18 March, 2020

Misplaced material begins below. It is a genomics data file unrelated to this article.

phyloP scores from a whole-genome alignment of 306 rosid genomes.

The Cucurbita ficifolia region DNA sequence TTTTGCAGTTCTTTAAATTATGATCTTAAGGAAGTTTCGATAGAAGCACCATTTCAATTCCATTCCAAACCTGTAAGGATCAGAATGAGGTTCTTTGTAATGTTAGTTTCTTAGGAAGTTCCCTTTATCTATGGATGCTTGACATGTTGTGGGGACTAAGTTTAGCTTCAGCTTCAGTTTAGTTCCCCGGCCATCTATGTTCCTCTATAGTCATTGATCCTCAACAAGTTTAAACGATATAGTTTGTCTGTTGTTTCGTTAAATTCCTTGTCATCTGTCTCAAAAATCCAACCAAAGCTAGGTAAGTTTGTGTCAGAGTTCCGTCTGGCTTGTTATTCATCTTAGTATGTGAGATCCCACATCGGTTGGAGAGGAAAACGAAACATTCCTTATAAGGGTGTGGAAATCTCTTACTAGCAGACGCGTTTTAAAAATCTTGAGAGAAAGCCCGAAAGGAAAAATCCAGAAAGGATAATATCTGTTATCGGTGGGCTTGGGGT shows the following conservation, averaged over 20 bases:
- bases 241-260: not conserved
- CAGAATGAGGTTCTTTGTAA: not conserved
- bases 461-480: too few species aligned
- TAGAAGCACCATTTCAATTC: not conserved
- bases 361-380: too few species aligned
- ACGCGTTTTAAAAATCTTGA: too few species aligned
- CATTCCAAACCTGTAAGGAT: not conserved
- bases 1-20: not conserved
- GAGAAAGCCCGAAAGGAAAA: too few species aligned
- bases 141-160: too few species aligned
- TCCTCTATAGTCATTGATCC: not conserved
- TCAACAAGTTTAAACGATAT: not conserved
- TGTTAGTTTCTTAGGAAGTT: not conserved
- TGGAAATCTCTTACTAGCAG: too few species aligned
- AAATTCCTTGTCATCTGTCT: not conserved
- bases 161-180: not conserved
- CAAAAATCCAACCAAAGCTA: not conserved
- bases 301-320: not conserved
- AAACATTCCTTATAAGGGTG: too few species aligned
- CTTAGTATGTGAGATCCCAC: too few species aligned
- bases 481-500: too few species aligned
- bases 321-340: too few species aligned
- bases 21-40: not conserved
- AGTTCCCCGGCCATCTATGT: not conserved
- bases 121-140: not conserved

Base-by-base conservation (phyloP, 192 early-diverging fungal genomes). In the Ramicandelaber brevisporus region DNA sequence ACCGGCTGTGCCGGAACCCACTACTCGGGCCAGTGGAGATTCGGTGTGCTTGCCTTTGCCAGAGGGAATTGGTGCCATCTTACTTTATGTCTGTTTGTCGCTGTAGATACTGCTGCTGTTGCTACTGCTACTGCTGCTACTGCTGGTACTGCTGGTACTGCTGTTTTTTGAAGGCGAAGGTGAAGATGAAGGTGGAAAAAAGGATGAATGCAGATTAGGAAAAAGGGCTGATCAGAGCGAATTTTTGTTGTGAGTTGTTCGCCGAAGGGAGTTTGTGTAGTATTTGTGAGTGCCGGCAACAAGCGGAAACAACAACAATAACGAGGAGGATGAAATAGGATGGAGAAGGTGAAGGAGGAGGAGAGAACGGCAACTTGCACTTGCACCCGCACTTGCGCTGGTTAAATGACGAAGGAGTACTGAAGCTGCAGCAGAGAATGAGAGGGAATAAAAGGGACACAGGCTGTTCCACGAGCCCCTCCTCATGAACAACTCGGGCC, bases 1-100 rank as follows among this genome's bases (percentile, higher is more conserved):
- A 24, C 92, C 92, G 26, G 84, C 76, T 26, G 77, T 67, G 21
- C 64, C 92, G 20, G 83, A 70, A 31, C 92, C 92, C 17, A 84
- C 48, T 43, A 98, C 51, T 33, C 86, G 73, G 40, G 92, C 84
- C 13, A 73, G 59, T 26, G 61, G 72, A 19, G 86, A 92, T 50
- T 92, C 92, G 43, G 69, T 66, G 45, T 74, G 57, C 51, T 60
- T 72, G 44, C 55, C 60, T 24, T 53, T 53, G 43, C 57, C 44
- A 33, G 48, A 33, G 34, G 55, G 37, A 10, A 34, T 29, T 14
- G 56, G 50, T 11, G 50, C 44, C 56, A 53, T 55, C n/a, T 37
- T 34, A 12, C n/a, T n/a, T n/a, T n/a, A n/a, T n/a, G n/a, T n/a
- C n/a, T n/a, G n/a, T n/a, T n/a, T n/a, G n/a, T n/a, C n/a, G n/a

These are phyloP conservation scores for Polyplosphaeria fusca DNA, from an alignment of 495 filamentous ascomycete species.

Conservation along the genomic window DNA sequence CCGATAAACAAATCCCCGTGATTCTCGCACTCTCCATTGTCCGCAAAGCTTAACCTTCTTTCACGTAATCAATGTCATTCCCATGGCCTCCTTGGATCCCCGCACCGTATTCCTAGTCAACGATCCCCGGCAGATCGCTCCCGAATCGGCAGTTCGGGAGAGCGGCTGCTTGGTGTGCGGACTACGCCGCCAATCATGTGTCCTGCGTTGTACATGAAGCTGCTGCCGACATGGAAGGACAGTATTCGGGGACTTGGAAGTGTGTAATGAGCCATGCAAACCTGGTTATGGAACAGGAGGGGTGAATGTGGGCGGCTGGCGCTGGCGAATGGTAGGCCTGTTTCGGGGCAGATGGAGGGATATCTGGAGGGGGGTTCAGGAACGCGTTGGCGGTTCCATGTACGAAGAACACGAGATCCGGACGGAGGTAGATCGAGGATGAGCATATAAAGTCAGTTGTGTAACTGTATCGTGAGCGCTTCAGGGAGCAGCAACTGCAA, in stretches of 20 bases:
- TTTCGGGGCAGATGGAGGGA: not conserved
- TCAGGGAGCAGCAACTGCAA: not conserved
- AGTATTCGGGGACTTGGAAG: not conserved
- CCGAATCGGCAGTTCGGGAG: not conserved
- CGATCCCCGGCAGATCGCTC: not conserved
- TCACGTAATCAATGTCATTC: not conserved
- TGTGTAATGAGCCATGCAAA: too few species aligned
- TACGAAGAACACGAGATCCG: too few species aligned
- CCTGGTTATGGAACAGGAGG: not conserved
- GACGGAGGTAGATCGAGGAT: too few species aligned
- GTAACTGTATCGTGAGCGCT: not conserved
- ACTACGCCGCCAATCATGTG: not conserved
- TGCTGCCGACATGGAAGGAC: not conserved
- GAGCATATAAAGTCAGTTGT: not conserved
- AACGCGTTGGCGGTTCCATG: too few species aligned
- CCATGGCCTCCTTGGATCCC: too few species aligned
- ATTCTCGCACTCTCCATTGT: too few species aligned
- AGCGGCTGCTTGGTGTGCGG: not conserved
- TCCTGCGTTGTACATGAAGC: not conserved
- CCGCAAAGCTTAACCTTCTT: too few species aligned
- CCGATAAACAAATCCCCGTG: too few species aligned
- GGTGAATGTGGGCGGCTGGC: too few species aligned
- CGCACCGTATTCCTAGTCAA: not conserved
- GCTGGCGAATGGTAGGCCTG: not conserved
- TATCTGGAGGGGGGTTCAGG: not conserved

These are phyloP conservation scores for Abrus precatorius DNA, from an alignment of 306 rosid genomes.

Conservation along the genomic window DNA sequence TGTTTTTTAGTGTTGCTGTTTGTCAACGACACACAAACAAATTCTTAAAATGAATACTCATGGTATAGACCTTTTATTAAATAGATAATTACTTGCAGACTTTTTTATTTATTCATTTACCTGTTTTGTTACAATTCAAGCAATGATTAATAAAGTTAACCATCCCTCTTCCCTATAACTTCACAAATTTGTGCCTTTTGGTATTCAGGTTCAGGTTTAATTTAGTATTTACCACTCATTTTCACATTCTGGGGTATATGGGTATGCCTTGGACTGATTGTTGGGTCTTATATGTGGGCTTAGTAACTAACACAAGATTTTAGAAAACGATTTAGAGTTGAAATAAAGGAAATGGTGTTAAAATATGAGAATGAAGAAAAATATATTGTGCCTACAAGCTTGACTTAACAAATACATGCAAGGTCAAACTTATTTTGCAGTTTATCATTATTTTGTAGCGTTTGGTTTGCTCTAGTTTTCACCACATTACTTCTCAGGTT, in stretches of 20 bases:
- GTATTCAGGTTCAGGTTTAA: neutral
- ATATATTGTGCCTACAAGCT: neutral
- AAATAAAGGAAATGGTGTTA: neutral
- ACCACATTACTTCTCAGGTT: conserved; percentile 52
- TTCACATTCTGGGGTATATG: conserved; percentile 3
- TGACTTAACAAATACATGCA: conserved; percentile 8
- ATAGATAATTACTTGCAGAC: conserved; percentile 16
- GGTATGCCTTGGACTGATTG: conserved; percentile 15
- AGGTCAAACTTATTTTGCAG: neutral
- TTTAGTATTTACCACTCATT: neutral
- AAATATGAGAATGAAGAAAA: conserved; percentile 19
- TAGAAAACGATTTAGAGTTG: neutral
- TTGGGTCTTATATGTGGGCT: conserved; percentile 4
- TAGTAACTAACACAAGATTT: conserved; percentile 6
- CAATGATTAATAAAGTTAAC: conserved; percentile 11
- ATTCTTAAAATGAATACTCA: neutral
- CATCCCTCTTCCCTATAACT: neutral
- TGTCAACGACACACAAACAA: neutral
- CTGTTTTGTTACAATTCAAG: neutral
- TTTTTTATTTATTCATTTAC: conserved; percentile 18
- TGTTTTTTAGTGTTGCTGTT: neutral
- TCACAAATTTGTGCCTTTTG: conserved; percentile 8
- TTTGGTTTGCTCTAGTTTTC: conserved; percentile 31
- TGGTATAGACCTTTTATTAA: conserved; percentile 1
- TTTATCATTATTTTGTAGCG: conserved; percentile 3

“The Indonesian archipelago is a land of timeless natural beauty that in the twenty-first century faces unprecedented environmental degradation. It was also the biological laboratory of Alfred Russel Wallace, who, working independently of Charles Darwin, discovered the theory of evolution by natural selection.Wallace, who travelled for eight years in the archipelago, was one of the greatest field naturalists and nature writers of his century. No one was more skilled in observing and describing living things. A prodigious collector, he was the first to bring living birds of paradise to the West. And he was a great thinker, a theorist as formidable as any on earth. This magnificent account of a true explorer sweeps from the time of Wallace’s nineteenth-century discoveries in biogeography to the looming biodiversity crisis of the twenty-first century—from the exploration of natural wonders to the exploitation of natural resources. The result is a history that powerfully portrays the intricate connections of human life and natural life. This unique story, published by the University of California Press in cooperation with The Nature Conservancy, is resplendently presented with maps, archival materials, and more than 200 colour photographs”

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